Partner Spotlight: Carrie S. Cihak on centering community perspectives and continual learning
In this Evidence Champion series, J-PAL North America is recognizing individuals in our network who have made extraordinary contributions to the field of evidence-based policymaking. This piece features the work of Carrie S. Cihak, our inaugural partner recipient. Carrie is the evidence and impact officer at King County, Washington, and is working across a range of departments and programs to advance the use of data and evidence across the jurisdiction. In this post, we highlight Carrie’s efforts to center community perspectives, promote continual learning, and bring proven solutions to scale.
From a national scope to centering community perspectives
Over the past two decades, Carrie has cultivated a culture of data and evidence use throughout King County, Washington. Carrie first joined King County government in 2001 after working at the White House Council of Economic Advisors (CEA). While Carrie remembers feeling hesitant at first in the transition from the federal level, where impact can be made across national programs, Carrie quickly came to appreciate the benefits of regional level work. “I've stayed at King County now for over twenty years because the work has been so exciting,” Carrie said, “I love that I can affect change on the ground in my own community in ways that are so visible and concrete.”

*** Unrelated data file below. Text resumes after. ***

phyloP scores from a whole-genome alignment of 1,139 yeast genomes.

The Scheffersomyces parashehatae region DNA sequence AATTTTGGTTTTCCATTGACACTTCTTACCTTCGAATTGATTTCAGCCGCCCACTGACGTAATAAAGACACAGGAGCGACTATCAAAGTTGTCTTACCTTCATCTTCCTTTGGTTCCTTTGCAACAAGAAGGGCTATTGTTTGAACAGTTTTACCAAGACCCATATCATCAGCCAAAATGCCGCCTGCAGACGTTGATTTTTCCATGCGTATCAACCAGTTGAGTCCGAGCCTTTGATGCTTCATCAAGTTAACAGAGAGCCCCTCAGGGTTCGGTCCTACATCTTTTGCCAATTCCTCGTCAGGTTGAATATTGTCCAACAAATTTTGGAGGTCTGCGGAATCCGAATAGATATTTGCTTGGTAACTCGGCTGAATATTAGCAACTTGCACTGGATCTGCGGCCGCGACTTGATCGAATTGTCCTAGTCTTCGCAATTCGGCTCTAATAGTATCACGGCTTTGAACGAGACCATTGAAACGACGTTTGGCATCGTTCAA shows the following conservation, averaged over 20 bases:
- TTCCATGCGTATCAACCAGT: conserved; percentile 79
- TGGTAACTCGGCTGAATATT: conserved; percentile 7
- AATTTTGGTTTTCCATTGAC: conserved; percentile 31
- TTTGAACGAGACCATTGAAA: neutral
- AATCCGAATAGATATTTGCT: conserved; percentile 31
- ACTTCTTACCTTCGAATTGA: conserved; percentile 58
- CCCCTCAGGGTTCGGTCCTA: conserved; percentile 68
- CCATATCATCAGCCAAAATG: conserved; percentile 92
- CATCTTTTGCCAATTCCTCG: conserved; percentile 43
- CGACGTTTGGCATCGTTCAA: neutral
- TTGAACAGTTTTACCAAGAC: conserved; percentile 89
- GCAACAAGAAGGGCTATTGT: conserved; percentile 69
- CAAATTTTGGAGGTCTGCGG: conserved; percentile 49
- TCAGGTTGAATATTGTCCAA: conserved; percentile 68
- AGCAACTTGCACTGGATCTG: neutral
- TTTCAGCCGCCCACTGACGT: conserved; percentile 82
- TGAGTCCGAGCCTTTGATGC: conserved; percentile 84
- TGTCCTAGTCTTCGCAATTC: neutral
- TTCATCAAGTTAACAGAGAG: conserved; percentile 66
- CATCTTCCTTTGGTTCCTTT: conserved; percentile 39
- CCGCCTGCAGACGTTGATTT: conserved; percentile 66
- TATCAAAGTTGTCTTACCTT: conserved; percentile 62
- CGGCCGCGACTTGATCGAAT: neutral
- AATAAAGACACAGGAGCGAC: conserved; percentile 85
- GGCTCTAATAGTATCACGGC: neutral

For Carrie, engagement at the community level has been central to evidence-based policymaking work. “It's critical that we engage community in helping to define the outcomes and co-create interventions to achieve those. If you're truly engaged with community and you’re following their lead in defining the outcomes that are most important to them, then you're going to measure what reflects those priorities. And that’s likely to lead to stronger results from the study, as well as more impact in the community.”
David Phillips, a J-PAL affiliate and associate research professor of economics at the University of Notre Dame who has partnered with Carrie on a range of evaluation projects, also noted Carrie’s commitment to centering community voices. “Carrie has a particular passion for bringing together rigorous evaluation and being very focused on people. A lot of people let rigor and a human touch come into conflict. Carrie does a wonderful job of being data-driven at the same time as always making sure that the voices of the actual people involved are at the center.”